Levothyroxine Dose May Differ for Obese Women After Thyroidectomy

Obese women who undergo thyroidectomy may require a higher dose of levothyroxine than nonobese women.

NASHVILLE, Tenn. — Women with obesity who undergo total thyroidectomy may require a different treatment regimen than those without obesity, researchers reported at the American Association of Clinical Endocrinologists (AACE) 24th Annual Scientific & Clinical Congress.

Specifically, they noted that, after thyroidectomy, women with obesity may require a higher levothyroxine (LT4) dose per ideal body weight but not per total body weight than those without obesity.

In their study, the researchers found that there was significant heterogeneity in LT4 dosage requirements among obese women. Consequently, they believe it may be best to use the ideal body weight as opposed to the total body weight as a more initial approach for therapy of hypothyroidism in a majority of obese women in order to prevent iatrogenic hyperthyroidism.

“The current studies only looked at patients who were normal weight or overweight. They did not look at the obese. There is some suggestion that obese patients may be different in how they metabolize drugs. There may be a difference in pharmacokinetics,” said endocrinologist Kathleen Glymph, MD, who is with the University of Tennessee Health Science Center in Memphis.

Because the current recommendations for LT4 replacement in patients with hypothyroidism are based on the evidence from studies in nonobese patients, clinicians are left with inadequate guidance, according to Glymph. She said clinicians should not use the same approach for obese women because they often require a different LT4 regimen in order to achieve euthyroidism. 

Glymph and her colleagues retrospectively identified consecutive women who were treated at an endocrinology clinic between November 2010 and October 2014. All the patients had undergone total thyroidectomy for benign goiter or stage I thyroid cancer and achieved euthyroid state on LT4 therapy after surgery.

For this investigation, the researchers defined obesity as BMI greater than 30. The investigators used Student’s t-tests and Fisher’s exact tests to analyze clinical and biochemical characteristics.

Data from 30 hypothyroid women (mean age, 48.7 years) were included in the analysis. Among the 30 patients, 14 were nonobese and 16 were obese. This cohort was composed of 17 white and 13 black patients. There were no differences in age, thyroid-stimulating hormone (TSH) and ideal body weight between groups. As expected, though, obese women had higher total body weight (105.1 kg vs. 65.3 kg; P<.001) and BMI (38.8 vs. 24.6; P<.001).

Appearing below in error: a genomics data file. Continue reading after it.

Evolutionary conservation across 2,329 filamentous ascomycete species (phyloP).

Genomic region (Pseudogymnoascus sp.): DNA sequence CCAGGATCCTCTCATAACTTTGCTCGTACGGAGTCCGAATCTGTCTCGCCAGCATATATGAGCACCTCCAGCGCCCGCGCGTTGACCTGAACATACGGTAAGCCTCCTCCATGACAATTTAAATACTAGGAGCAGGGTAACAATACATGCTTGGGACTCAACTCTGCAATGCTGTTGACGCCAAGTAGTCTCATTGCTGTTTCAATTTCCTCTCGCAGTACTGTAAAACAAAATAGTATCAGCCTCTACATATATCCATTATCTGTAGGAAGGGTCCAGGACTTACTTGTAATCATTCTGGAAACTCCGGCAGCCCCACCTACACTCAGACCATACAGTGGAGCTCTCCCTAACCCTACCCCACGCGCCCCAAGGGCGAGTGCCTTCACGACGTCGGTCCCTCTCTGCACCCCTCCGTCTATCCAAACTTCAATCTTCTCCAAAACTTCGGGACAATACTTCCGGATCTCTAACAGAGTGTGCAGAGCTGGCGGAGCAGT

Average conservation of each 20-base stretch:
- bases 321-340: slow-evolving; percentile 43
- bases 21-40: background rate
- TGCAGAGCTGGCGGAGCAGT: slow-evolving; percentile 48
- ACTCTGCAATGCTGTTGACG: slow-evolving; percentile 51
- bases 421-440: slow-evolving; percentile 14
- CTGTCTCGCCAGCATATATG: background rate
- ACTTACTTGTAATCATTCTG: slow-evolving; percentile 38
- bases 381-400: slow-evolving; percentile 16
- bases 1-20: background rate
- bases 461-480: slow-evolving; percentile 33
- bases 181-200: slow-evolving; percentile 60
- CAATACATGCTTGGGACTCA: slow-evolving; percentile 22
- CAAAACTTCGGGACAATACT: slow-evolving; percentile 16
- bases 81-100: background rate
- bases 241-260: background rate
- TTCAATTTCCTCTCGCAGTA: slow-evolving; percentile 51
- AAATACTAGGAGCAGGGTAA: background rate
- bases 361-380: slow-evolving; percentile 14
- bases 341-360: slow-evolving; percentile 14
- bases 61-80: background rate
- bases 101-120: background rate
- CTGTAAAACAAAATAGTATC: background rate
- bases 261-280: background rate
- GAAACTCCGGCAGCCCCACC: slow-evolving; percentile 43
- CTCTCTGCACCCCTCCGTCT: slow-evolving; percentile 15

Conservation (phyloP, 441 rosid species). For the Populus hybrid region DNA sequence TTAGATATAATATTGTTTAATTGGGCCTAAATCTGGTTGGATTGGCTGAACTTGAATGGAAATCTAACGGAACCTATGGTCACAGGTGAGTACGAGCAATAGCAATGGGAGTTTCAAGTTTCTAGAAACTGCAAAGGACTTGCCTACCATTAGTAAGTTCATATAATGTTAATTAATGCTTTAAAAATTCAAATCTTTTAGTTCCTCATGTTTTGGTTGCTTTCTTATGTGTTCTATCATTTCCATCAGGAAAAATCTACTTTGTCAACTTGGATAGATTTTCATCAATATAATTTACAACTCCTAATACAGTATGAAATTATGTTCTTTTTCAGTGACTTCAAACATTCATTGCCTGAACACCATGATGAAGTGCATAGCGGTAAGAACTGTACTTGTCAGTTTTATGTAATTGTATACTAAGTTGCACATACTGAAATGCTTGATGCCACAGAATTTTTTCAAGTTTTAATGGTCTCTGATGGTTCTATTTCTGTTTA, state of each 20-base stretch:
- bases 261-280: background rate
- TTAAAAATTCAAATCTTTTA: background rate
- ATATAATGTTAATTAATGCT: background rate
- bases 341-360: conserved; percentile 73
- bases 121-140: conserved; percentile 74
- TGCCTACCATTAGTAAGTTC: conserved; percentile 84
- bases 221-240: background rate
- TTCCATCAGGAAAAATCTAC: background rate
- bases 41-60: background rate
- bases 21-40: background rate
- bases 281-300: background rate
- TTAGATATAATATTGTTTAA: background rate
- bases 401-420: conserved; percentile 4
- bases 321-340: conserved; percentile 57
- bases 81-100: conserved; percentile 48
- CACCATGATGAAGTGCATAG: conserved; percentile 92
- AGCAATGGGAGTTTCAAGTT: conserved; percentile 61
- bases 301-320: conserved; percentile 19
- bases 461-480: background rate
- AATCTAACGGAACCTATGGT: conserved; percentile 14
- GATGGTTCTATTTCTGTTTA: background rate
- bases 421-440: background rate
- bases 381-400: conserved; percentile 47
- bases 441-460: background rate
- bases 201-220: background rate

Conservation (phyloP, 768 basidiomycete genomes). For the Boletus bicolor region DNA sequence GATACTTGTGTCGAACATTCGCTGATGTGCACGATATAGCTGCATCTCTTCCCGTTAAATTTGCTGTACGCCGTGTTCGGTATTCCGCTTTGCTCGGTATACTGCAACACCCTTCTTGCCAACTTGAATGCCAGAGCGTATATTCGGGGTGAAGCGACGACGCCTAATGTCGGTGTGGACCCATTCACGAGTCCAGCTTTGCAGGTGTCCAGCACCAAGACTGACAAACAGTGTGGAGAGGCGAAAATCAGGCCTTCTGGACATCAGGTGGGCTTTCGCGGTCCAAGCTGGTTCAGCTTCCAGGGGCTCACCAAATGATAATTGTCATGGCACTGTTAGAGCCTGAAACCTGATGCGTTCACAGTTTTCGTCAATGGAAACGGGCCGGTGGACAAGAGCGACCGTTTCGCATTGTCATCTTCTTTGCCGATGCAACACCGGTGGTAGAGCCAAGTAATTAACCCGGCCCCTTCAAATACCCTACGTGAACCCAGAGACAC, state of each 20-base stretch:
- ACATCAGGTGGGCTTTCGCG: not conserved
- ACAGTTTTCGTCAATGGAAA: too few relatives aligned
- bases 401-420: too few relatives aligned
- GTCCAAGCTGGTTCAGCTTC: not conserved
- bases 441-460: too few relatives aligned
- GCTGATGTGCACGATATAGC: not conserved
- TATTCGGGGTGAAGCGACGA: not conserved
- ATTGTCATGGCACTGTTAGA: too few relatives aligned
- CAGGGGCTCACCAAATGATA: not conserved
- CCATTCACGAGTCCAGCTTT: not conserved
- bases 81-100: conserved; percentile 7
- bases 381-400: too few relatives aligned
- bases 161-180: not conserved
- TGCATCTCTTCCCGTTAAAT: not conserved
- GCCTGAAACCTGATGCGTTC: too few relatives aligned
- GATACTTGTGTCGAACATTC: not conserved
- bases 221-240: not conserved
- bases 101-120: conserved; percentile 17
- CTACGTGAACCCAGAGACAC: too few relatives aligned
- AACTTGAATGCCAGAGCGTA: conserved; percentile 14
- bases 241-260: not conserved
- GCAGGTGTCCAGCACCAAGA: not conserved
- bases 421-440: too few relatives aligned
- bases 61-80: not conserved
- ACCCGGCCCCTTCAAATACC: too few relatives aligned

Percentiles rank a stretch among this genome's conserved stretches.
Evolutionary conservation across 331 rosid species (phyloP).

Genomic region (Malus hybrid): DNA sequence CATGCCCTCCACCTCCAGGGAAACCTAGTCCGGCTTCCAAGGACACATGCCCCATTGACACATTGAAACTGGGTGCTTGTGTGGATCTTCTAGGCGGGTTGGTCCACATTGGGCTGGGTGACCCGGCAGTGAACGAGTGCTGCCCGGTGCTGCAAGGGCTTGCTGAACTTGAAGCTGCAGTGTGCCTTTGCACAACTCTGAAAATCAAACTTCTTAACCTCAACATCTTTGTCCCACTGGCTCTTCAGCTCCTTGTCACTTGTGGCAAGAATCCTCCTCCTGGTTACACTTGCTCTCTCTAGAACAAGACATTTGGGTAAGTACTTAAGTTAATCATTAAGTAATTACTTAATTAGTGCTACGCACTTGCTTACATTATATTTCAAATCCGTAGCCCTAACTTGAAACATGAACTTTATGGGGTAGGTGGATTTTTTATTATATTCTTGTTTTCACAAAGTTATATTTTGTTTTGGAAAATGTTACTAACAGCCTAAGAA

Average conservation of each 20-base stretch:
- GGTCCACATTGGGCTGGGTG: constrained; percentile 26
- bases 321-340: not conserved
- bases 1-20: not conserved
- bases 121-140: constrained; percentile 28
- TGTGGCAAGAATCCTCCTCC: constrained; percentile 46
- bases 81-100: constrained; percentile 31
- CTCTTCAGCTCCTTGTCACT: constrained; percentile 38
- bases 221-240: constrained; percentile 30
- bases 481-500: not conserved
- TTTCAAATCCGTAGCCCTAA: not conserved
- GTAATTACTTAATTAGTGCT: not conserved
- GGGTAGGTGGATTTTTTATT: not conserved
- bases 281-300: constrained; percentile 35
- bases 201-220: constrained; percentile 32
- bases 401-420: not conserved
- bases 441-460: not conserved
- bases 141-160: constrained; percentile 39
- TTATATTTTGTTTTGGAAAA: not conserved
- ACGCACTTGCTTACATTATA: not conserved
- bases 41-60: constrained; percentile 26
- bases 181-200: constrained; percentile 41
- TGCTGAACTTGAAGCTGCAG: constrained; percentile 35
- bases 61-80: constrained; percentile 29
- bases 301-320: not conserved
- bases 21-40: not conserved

Results showed that obese women required higher LT4 dose, as compared with nonobese women (148 mcg vs. 102 mcg; P=.0002). Although there was no difference in LT4 per total body weight (1.43 mcg/kg vs. 1.60 mcg/kg; P=.21), LT4 per ideal body weight was found to be higher in obese vs. nonobese women (2.65 mcg/kg vs. 1.89 mcg/kg; P=.0006). This difference still held even after adjustments for age and race (P<.05).

The researchers found a marked variability in LT4 dose in obese patients. Ten obese patients became euthyroid on LT4 dose of less than 150 mcg, and six became euthyroid on LT4 dose greater than 150 mcg. Age, weight and BMI were not significantly different between these subgroups, but those who became euthyroid on the higher dose were more likely to have postoperative hypoparathyroidism (50% vs. 0%; P=.04); a higher LT4 dose per total body weight (1.73 mcg/kg vs. 1.26 mcg/kg; P=.06); and a higher LT4 dose per ideal body weight (3.27 mcg/kg vs. 2.27 mcg/kg; P=.002).

“When we looked at the subgroup analysis, there was a big range in what they needed of LT4, regardless of the same BMI,” Glymph said in an interview with Endocrinology Advisor. “It is possible to overdose or underdose these patients, and the problem is there are no randomized data on what to do with these patients. There is a lot more that needs to be done, and we hope this will lead to randomized trials in the future.”


  1. Glymph K et al. Abstract #1019. Presented at: American Association of Clinical Endocrinologists (AACE) 24th Annual Scientific & Clinical Congress; May 13-17, 2015; Nashville, Tenn.